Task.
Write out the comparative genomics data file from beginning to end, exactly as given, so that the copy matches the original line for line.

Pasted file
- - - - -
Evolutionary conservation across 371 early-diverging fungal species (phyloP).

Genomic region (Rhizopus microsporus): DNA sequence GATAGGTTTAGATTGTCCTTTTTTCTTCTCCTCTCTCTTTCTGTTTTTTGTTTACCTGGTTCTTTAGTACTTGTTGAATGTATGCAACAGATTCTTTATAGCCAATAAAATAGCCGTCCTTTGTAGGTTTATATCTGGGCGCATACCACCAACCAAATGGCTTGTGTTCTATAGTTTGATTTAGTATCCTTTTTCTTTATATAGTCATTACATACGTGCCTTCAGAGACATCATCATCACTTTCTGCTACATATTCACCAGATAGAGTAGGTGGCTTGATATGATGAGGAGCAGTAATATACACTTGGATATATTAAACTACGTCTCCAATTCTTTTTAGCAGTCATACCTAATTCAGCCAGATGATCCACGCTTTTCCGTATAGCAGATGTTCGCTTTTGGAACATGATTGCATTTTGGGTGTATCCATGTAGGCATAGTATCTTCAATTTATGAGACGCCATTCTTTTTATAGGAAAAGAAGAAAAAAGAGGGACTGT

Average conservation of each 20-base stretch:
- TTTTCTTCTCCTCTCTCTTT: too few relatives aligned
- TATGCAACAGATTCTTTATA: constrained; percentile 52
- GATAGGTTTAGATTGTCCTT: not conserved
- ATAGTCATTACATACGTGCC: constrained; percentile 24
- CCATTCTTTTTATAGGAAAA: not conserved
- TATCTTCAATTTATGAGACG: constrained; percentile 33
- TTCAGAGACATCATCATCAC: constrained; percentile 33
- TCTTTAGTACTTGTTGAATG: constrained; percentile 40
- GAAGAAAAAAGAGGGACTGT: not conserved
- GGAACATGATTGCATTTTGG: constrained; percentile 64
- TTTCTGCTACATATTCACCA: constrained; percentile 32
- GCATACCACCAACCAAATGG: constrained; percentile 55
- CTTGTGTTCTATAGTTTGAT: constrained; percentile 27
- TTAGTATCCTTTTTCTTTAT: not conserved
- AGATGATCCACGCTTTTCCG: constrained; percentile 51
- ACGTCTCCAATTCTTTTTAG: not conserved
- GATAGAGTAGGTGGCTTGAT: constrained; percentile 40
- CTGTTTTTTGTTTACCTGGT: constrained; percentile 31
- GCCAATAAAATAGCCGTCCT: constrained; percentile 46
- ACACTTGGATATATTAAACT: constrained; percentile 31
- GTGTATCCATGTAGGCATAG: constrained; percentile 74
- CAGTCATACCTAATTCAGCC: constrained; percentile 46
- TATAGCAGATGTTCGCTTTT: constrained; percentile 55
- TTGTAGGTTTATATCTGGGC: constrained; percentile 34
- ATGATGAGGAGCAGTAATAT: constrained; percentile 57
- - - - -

Evolutionary conservation across 371 early-diverging fungal species (phyloP).

Genomic region (Rhizopus microsporus): DNA sequence GATAGGTTTAGATTGTCCTTTTTTCTTCTCCTCTCTCTTTCTGTTTTTTGTTTACCTGGTTCTTTAGTACTTGTTGAATGTATGCAACAGATTCTTTATAGCCAATAAAATAGCCGTCCTTTGTAGGTTTATATCTGGGCGCATACCACCAACCAAATGGCTTGTGTTCTATAGTTTGATTTAGTATCCTTTTTCTTTATATAGTCATTACATACGTGCCTTCAGAGACATCATCATCACTTTCTGCTACATATTCACCAGATAGAGTAGGTGGCTTGATATGATGAGGAGCAGTAATATACACTTGGATATATTAAACTACGTCTCCAATTCTTTTTAGCAGTCATACCTAATTCAGCCAGATGATCCACGCTTTTCCGTATAGCAGATGTTCGCTTTTGGAACATGATTGCATTTTGGGTGTATCCATGTAGGCATAGTATCTTCAATTTATGAGACGCCATTCTTTTTATAGGAAAAGAAGAAAAAAGAGGGACTGT

Average conservation of each 20-base stretch:
- TTTTCTTCTCCTCTCTCTTT: too few relatives aligned
- TATGCAACAGATTCTTTATA: constrained; percentile 52
- GATAGGTTTAGATTGTCCTT: not conserved
- ATAGTCATTACATACGTGCC: constrained; percentile 24
- CCATTCTTTTTATAGGAAAA: not conserved
- TATCTTCAATTTATGAGACG: constrained; percentile 33
- TTCAGAGACATCATCATCAC: constrained; percentile 33
- TCTTTAGTACTTGTTGAATG: constrained; percentile 40
- GAAGAAAAAAGAGGGACTGT: not conserved
- GGAACATGATTGCATTTTGG: constrained; percentile 64
- TTTCTGCTACATATTCACCA: constrained; percentile 32
- GCATACCACCAACCAAATGG: constrained; percentile 55
- CTTGTGTTCTATAGTTTGAT: constrained; percentile 27
- TTAGTATCCTTTTTCTTTAT: not conserved
- AGATGATCCACGCTTTTCCG: constrained; percentile 51
- ACGTCTCCAATTCTTTTTAG: not conserved
- GATAGAGTAGGTGGCTTGAT: constrained; percentile 40
- CTGTTTTTTGTTTACCTGGT: constrained; percentile 31
- GCCAATAAAATAGCCGTCCT: constrained; percentile 46
- ACACTTGGATATATTAAACT: constrained; percentile 31
- GTGTATCCATGTAGGCATAG: constrained; percentile 74
- CAGTCATACCTAATTCAGCC: constrained; percentile 46
- TATAGCAGATGTTCGCTTTT: constrained; percentile 55
- TTGTAGGTTTATATCTGGGC: constrained; percentile 34
- ATGATGAGGAGCAGTAATAT: constrained; percentile 57